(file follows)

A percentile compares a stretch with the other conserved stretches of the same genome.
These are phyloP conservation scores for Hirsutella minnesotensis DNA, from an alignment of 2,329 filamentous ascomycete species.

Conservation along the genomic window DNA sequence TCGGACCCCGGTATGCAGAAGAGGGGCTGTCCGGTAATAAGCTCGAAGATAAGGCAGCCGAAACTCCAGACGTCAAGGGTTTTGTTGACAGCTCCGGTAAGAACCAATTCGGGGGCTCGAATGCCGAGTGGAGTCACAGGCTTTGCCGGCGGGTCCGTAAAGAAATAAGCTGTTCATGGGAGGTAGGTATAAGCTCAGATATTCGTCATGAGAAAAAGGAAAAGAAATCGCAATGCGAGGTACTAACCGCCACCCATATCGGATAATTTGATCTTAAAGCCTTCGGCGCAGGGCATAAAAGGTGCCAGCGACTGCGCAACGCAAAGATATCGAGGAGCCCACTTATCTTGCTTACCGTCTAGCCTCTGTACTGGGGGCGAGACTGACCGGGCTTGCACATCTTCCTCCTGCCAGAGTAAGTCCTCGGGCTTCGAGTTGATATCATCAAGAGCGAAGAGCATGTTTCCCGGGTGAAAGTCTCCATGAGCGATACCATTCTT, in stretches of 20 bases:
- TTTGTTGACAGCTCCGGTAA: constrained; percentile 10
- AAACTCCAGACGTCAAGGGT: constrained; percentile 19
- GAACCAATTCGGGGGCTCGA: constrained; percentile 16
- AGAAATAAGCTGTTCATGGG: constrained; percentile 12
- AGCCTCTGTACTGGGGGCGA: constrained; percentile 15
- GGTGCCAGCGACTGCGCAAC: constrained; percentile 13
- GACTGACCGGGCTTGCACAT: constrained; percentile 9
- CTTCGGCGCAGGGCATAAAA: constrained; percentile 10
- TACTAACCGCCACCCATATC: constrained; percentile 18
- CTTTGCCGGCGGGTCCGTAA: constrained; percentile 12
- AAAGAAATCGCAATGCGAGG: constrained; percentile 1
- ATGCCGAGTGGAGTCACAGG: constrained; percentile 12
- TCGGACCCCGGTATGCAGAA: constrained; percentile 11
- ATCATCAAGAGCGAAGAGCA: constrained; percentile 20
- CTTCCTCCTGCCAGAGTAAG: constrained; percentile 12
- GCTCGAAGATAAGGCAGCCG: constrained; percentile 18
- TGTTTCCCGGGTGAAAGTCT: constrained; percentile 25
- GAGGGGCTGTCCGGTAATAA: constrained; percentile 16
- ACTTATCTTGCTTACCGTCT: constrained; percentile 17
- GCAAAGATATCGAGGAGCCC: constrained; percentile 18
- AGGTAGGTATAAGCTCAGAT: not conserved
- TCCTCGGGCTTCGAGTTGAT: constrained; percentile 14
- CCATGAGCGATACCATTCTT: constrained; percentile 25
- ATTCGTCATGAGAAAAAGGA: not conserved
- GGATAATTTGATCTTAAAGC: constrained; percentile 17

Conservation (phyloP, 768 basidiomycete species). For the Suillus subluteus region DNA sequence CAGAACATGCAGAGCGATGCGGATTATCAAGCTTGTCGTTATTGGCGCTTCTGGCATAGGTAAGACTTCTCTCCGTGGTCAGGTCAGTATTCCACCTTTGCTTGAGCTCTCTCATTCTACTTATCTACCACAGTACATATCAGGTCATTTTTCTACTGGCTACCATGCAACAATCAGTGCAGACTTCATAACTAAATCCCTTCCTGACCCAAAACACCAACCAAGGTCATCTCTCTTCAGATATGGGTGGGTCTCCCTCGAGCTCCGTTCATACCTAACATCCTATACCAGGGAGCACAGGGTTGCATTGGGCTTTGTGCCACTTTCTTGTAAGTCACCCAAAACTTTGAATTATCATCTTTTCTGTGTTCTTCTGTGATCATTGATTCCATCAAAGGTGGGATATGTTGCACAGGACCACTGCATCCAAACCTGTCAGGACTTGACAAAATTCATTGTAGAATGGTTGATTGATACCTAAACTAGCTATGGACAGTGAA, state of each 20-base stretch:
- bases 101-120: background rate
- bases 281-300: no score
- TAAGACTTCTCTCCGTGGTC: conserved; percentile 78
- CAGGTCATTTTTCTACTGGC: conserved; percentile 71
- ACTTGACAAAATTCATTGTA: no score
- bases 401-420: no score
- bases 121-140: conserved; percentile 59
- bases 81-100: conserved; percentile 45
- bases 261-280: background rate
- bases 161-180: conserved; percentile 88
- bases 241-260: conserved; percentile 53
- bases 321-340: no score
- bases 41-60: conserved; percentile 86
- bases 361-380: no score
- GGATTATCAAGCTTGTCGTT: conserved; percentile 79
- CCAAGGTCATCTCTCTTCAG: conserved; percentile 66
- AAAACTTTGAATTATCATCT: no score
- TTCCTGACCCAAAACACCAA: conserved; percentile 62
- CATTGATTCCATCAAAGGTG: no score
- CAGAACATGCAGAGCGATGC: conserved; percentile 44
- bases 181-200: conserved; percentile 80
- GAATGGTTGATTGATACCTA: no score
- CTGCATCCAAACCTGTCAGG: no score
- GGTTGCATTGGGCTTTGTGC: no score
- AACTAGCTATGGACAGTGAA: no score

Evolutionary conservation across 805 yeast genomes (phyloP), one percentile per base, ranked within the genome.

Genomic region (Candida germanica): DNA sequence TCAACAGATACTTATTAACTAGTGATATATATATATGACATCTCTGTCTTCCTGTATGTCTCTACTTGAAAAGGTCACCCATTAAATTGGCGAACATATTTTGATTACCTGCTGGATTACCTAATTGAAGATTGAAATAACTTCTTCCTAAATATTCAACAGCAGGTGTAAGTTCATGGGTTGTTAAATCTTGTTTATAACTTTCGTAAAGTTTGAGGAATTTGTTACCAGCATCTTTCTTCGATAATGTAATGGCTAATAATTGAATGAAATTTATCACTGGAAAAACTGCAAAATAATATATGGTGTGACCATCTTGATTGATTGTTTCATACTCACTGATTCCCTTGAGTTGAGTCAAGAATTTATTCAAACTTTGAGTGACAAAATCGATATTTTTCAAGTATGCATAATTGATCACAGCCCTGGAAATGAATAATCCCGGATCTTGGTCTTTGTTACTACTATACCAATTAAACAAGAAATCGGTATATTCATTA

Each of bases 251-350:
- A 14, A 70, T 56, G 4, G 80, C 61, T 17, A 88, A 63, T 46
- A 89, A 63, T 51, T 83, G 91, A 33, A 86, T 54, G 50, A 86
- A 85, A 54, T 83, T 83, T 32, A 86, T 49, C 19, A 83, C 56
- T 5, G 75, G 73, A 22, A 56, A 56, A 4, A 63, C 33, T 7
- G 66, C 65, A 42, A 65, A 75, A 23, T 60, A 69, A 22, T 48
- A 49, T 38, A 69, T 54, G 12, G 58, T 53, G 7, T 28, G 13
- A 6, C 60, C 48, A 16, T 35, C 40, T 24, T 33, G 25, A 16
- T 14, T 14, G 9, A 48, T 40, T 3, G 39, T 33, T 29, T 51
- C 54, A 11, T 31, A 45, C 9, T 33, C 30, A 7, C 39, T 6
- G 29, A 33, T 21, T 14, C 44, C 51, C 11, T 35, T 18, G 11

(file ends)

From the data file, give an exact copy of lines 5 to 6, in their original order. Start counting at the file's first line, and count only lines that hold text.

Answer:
- AAACTCCAGACGTCAAGGGT: constrained; percentile 19
- GAACCAATTCGGGGGCTCGA: constrained; percentile 16